I am an Ultra-Conservative, Alpha-Male, True Authentic Leader, Type "C" Personality, who is very active in my community; whether it is donating time, clothes or money for Project Concern or going to Common Council meetings and voicing my opinions. As a blogger, I intend to provide a different viewpoint "The way I see it!" on various world, national and local issues with a few helpful tips & tidbits sprinkled in.
With the Wave training center, Cudahy can expect to have Soccer Moms and Dads spending money in our area while their kids train. Here is an article from Cleveland on the Soccer economic impact of tournament play.
I wish our Cudahy Mayor would feel like this Mayor in the article does. Time is running out, Let there be no doubt
I also wish our Council members saw the big picture as well… In a greater scheme, On a wider scene
We cannot have the Wave Soccer without the Wal-Mart, since it is Wal-Mart that is paying for it.
Plain Dealer Reporter
In a city hit hard by the decline of the steel industry, Premier Soccer Academies could offer new hope for economic vitality.
In addition to adding 14 new jobs in Lorain, the academy's events and tournaments are expected to bring thousands of new visitors.
"There is going to be an influx of outside dollars coming into our community," said Tony Krasienko, Lorain's mayor-elect. "Every time a family comes in from out of town, they need places to eat. They need a place to sleep. They need entertainment in between game times."
PSA held its first youth soccer tournament in June, before its own facilities were complete. That event alone, which was held at Lorain Community College, attracted about 7,500 visitors including players, parents and volunteers, said Craig Umland, PSA's chief operating officer.
He estimated about $3 million was spent at local restaurants, hotels and entertainment venues during the weekend event.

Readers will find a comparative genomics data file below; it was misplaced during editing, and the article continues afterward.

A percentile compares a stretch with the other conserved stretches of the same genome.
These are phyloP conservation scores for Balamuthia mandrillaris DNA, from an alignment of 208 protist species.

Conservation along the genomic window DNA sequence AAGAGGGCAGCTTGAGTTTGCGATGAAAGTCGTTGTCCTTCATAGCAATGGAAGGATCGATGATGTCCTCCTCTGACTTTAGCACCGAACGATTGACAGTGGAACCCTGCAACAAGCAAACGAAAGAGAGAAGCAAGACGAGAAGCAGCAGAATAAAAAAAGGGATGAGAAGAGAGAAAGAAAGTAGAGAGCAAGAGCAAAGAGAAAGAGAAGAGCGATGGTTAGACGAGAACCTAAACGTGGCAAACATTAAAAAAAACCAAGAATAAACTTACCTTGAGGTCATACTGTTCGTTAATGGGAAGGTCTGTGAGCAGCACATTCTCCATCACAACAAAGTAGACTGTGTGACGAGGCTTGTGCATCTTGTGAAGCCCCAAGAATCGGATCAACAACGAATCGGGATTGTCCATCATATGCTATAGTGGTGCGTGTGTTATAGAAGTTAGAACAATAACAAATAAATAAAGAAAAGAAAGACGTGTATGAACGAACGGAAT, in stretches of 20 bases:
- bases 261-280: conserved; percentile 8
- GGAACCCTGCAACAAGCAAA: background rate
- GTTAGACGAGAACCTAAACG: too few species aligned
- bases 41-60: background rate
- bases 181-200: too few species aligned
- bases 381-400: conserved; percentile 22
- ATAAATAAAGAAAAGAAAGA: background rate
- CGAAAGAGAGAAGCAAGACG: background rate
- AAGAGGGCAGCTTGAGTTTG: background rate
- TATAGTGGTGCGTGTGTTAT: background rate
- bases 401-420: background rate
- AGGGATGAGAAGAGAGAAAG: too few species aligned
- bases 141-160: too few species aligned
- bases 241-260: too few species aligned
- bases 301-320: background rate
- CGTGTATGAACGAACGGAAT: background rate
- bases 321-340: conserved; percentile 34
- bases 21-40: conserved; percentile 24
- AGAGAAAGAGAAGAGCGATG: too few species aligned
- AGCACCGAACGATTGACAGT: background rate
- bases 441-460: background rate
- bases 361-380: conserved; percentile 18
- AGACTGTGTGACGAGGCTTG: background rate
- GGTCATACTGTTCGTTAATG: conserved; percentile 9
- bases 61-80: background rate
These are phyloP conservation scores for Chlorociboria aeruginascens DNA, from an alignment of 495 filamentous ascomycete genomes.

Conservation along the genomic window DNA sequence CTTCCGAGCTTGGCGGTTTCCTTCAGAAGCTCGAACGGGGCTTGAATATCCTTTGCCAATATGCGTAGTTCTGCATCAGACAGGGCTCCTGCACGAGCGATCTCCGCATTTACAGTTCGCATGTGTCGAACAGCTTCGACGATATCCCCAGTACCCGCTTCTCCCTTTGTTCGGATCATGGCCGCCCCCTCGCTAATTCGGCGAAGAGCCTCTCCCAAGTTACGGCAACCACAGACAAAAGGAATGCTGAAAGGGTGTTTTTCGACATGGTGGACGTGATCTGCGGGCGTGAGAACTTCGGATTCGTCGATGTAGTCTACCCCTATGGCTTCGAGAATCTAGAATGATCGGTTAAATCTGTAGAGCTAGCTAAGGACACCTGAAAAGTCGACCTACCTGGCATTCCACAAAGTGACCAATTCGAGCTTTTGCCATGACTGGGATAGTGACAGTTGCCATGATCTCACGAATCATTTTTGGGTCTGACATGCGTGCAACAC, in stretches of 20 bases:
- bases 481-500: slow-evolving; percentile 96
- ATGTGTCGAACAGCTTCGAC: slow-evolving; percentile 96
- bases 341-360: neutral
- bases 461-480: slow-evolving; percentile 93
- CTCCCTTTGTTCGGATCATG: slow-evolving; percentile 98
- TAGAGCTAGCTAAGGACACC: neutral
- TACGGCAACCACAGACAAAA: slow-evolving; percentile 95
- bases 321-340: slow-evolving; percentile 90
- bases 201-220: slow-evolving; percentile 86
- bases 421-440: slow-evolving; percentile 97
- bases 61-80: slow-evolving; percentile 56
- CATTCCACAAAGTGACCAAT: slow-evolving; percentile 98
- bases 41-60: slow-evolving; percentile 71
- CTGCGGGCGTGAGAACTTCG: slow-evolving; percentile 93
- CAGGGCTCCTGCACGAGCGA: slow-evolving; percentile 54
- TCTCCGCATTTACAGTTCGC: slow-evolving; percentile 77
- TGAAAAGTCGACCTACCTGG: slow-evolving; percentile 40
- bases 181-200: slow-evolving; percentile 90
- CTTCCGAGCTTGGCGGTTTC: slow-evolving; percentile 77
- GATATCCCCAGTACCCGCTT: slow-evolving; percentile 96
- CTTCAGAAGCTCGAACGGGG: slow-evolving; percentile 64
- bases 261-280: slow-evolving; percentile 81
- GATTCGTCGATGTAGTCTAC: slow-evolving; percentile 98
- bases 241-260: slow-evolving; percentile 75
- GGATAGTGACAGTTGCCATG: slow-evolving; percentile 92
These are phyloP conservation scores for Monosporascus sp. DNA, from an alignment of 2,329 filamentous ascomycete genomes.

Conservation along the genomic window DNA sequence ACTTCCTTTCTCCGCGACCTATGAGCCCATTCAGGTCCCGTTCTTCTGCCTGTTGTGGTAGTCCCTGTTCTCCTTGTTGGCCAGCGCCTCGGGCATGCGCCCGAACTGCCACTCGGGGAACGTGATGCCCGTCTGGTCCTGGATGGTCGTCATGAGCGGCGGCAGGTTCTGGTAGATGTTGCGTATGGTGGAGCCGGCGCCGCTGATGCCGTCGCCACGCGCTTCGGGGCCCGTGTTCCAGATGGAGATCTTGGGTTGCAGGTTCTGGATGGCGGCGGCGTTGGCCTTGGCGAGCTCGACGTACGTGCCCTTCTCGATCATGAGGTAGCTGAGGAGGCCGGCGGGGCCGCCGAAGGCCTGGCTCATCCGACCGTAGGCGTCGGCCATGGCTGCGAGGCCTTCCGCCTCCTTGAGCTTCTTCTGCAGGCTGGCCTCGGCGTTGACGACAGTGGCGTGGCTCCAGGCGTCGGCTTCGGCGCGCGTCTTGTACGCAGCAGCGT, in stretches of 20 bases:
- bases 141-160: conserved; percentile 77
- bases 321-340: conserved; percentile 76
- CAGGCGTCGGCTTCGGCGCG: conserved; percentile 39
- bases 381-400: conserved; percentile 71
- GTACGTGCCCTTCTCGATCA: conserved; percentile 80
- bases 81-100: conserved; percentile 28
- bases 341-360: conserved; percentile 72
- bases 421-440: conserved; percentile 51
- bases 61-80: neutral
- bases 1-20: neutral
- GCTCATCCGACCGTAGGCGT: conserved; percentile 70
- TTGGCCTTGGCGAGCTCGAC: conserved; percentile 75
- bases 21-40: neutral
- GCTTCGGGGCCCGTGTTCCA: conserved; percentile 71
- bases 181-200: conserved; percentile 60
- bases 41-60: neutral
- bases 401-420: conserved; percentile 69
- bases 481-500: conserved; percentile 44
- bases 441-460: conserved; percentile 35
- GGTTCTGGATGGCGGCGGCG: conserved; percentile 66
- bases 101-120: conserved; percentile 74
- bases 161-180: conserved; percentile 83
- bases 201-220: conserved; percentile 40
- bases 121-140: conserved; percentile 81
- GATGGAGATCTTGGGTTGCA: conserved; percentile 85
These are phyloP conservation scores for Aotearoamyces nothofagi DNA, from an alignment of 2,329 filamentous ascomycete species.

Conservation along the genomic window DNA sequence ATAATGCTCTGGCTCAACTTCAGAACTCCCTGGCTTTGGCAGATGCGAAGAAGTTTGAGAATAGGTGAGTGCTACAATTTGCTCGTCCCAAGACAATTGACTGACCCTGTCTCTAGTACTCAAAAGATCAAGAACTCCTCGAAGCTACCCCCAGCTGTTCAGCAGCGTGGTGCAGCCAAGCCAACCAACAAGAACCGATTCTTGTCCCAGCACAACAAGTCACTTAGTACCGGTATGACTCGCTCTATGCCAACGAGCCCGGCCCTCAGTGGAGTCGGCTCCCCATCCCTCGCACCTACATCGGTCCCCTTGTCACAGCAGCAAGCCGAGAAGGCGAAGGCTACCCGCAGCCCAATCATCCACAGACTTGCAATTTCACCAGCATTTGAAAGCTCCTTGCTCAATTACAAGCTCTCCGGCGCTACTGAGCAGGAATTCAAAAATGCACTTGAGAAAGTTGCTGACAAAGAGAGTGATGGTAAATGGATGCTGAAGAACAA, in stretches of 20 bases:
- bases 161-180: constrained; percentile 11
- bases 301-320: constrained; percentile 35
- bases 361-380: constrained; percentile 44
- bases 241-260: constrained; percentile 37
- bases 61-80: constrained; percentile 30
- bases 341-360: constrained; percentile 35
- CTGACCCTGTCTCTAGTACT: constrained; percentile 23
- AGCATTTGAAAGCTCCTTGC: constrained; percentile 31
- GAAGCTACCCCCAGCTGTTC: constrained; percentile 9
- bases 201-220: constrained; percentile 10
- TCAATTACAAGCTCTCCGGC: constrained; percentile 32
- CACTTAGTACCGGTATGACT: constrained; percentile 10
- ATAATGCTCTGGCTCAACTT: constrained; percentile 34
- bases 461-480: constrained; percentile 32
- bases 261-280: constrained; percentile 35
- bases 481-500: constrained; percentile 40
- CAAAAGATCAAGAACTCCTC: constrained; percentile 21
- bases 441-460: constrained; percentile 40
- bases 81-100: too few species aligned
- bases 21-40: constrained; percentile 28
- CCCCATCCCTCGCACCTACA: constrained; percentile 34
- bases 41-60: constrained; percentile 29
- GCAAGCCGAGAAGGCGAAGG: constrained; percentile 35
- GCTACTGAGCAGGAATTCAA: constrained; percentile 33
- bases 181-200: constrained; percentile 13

"We're very hopeful that there's going to be a certain amount of spinoff business that comes from the academy," said Krasienko, who currently serves on Lorain city council. David Sangree, president of hospitality consulting firm Hotel & Leisure Advisors in Cleveland, said PSA could be a boon to all of Northeast Ohio, since out-of-town visitors are likely to visit tourist attractions in nearby areas, such as downtown Cleveland.
Ben Norton, a retired human resources executive of Lorain Products Corp., is one of 15 Northeast Ohio community and business leaders on a committee that was formed in 2005 to help bring PSA to the region. Called the Founders Committee, it worked to solicit financial support from local businesses to help get the project going.
"With the support of Brad Friedel, we knew this would give Lorain and Northeast Ohio international exposure," said Norton, who lives in Lorain.
Krasienko said when he becomes Lorain's mayor in January, he plans to market the area around PSA to other youth sports organizations. Krasienko, who currently serves on Lorain city council, said he's had positive conversations with volleyball, football and basketball academies.
"We think this is our foot in the door to this type of industry," he said. "It seems viable, especially if Premier does really well," he said.OR this one…
Soccer fans expected to have $3.7M economic impact
ne of Birmingham's Top 5 tourism events takes place March 12-13. The Red Diamond Vulcan Cup soccer tournament is expected to attract 226 teams from 14 states, their coaches, referees, friends and family - nearly 6,000 people.
Local tourism experts predict an economic impact of $3.7 million, a $200,000 increase from last year's amount.
Red Diamond Coffee & Tea is sponsoring the tournament. Red Diamond president Bill Bowron says the event greatly benefits local restaurants, hotels and other tourist venues.
Tournament Stanley Brock says the event is "a great indicator of Birmingham's climbing status within the soccer community."
Hosted by the Mountain Brook Soccer Club, tournament participants include male and female teams with players aged 9 to 16. Games will played on fields at 17 area locations.